The last thing I want to do is make a complex issue such as femininity down to- pink dress is feminine, blue jeans are not. Of course that’s not the case. Gender and gender identity are broad scales full of glorious variations. I’m just remembering a time when a tiara was often perched on my head and I was disheartened that the female characters I saw in my games that shared my affinity for adorable outfits were either spoilt and annoying or just a bit useless.

Even in my beloved “The Legend of Zelda: Windwaker”, one of my favourite all time games, it was still apparent. Tetra is a great character, a feisty girl who is the captain of a group of pirates. I thought she was great, finally a lady in charge that wasn’t sexualised. As you progress through the game you discover that [SPOILERS] Tetra is actually princess Zelda. She then changes from her shorts and top into the famous pink dress.

“Awesome,” I thought “as if she couldn’t get any better now she’s got a glorious dress! I mean she was rocking the pirate look but now she’s glamorous!”
Then the bombshell was dropped.
“Zelda… it is far too dangerous for you to join us in this task… It is my wish that you wait here in hiding until we return.”
WHAT.
I was waiting for the gutsy pirate to contest this and join in the quest. But she doesn’t!! She stays there dutifully waiting for the hero to return. I was gutted.
“Typical,” I thought “she gets a nice dress and suddenly it’s all too dangerous for her. I mean sure the dress might have been a bit long to be practical on a ship, but she could have cut it! Maybe turned it into a nice sporty number…”
It wasn’t even the fact that she had to stay behind; it was that she had seemingly lost all her personality just because her hair and outfit changed. Later on she does help out with the final boss battle by firing arrows but by then the damage had been done.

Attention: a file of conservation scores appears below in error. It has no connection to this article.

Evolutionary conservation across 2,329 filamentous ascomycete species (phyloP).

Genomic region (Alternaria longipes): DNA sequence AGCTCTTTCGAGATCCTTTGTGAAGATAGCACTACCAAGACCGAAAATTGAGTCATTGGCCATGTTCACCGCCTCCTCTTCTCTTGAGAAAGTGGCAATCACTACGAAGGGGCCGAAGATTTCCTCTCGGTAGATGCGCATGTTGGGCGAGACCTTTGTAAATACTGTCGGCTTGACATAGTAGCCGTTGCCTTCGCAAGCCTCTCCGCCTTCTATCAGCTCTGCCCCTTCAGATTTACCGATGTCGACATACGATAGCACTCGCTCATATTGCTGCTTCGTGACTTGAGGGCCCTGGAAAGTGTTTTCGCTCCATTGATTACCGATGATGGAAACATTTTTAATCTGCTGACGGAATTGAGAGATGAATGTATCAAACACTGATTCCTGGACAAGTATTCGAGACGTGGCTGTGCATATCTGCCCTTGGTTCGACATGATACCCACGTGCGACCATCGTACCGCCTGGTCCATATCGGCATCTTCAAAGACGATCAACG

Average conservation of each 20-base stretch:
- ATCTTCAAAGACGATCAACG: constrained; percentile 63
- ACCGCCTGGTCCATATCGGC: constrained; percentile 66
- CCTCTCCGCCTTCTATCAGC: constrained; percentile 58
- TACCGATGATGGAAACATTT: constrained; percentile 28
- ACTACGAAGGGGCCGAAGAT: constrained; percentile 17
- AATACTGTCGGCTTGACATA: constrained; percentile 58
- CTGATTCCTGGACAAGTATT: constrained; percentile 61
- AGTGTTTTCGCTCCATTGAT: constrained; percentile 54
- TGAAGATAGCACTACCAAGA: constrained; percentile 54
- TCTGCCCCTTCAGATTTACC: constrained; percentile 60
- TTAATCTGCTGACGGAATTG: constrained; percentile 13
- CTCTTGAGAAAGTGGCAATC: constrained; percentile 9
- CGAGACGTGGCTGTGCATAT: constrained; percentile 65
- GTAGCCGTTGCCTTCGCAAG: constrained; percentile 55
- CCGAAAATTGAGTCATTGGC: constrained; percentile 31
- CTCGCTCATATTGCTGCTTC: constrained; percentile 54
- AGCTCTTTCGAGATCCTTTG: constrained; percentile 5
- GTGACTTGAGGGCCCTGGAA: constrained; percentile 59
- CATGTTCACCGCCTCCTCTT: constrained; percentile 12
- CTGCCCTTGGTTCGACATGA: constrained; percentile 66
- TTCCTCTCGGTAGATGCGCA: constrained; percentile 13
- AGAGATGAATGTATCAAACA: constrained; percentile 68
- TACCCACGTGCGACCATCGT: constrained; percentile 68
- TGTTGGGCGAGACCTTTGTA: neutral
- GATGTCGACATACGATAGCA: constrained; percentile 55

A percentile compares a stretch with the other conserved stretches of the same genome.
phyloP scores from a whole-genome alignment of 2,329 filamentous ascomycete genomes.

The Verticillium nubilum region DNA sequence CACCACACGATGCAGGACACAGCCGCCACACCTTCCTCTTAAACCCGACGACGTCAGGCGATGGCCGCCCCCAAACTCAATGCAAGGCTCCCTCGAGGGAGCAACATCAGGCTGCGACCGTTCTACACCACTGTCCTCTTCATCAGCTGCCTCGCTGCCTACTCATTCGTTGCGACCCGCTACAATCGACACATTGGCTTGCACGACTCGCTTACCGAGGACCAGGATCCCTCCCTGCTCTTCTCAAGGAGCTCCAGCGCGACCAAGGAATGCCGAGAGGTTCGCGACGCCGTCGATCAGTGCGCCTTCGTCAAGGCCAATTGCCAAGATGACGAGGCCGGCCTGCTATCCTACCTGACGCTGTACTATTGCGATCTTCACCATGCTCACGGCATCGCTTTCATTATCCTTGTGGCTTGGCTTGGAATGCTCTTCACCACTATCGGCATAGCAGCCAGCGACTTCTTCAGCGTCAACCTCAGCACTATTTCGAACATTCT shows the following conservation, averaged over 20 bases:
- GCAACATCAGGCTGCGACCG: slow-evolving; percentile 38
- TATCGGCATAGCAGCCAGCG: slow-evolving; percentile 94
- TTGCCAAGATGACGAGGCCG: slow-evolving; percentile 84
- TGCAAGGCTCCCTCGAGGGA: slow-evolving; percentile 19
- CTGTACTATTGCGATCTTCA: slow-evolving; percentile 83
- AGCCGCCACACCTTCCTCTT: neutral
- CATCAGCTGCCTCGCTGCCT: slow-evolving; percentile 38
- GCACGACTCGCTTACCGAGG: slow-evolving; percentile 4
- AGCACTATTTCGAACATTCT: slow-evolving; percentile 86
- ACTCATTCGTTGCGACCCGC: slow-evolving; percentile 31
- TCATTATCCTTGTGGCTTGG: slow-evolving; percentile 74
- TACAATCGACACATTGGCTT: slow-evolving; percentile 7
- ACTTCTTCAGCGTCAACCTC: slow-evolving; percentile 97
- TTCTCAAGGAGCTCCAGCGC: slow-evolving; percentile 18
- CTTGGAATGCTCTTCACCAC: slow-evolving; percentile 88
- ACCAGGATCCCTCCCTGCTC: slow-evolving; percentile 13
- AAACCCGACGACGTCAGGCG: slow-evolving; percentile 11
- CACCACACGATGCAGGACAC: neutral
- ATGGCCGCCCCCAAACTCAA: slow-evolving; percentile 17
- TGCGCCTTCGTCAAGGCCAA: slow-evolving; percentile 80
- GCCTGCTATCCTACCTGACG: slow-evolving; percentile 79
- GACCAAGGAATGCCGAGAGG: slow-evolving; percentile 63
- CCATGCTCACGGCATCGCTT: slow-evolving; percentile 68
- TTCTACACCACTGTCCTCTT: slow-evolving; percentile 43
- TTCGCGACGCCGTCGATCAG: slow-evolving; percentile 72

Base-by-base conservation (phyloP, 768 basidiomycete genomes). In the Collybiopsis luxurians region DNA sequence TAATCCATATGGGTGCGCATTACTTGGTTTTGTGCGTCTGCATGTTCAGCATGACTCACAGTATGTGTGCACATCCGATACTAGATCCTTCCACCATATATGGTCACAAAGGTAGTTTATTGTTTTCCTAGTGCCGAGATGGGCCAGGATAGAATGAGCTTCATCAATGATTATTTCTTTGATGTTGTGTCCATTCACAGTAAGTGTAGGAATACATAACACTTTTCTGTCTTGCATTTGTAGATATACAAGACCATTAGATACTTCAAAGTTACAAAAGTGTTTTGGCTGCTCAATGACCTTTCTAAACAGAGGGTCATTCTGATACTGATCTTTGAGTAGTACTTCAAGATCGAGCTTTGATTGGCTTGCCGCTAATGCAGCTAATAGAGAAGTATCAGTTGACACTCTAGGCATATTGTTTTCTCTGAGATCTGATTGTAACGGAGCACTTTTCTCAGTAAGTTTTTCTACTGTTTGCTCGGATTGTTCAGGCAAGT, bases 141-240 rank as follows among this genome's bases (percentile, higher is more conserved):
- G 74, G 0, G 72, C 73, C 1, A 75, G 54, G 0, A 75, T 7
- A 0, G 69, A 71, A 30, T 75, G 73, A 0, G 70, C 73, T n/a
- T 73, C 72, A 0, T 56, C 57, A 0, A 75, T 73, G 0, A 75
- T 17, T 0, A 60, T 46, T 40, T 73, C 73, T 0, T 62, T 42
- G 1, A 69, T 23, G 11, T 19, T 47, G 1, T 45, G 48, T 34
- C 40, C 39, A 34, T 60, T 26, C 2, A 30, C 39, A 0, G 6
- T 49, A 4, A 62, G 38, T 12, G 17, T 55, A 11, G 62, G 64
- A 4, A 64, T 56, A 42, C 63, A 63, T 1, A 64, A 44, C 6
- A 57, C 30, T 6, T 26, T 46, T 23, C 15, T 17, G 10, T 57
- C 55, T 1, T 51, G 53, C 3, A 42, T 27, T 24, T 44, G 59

Wendy O. Koopa is the only female child of Bowser, although I am aware she is an evil character she was also decked out in a pink bow, heels and jewellery. There’s nothing intrinsically wrong with that, but her defining characteristics were that she was spoilt and bratty. Often a recurring theme in cartoon and gaming characters with those design traits.

The strong female characters I saw in games were more Tetra than Zelda. Samus from Metroid and Jade from Beyond Good and Evil didn’t really care about clothes like I did, and neither should they, but there was a definite lack of variety in strong female characters.

Seeing these stereotypes in the games I loved so much made me think perhaps I was wrong to like dolls and dressing up in dresses as much as I did. So I made the decision to say farewell to my pink past and become a tom-boy. Looking back I can see how unfair this was on me and any girl who felt the same.

Nowadays there is progress, my favourite example of this is Leliana in Dragon Age: Origins. She talks about her love of shoes and fine clothing without having to suffer the personality lobotomy that some gaming characters get. Hopefully in the future we’ll see even more complex and diverse characters in gaming and writers will grow to learn that women can dress in pink dresses and like fashion without having to be sexualised soulless shells, dippy and useless or annoying brats.